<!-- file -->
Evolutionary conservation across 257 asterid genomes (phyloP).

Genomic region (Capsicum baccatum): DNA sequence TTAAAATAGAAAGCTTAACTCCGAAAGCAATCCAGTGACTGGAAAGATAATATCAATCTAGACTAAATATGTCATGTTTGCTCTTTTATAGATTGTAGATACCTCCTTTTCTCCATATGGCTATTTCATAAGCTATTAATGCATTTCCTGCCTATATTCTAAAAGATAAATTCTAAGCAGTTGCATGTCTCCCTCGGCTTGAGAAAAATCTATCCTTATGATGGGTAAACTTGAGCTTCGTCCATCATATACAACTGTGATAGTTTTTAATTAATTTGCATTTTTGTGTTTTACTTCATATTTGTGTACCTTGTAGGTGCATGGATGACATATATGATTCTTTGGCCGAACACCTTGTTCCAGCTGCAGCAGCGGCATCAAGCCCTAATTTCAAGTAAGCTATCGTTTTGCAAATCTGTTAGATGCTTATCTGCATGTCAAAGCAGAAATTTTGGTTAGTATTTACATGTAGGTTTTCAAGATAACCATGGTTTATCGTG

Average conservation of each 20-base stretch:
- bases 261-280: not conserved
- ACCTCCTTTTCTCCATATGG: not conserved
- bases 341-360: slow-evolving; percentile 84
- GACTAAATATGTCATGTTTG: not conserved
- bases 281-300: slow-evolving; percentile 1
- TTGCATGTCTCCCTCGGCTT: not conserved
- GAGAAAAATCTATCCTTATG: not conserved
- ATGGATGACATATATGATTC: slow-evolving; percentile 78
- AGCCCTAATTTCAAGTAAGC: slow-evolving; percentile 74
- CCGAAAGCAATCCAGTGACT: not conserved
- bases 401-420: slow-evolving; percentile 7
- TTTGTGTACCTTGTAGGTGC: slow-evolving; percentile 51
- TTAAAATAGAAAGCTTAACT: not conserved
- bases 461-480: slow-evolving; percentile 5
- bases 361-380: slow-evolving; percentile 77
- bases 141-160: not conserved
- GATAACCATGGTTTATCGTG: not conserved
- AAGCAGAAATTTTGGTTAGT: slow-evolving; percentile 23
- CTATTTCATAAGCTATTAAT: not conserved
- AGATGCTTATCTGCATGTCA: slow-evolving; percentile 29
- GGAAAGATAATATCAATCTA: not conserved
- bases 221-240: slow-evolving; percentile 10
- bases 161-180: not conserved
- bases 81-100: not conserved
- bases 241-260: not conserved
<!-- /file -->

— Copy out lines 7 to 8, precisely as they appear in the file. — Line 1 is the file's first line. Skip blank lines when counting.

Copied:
- GACTAAATATGTCATGTTTG: not conserved
- bases 281-300: slow-evolving; percentile 1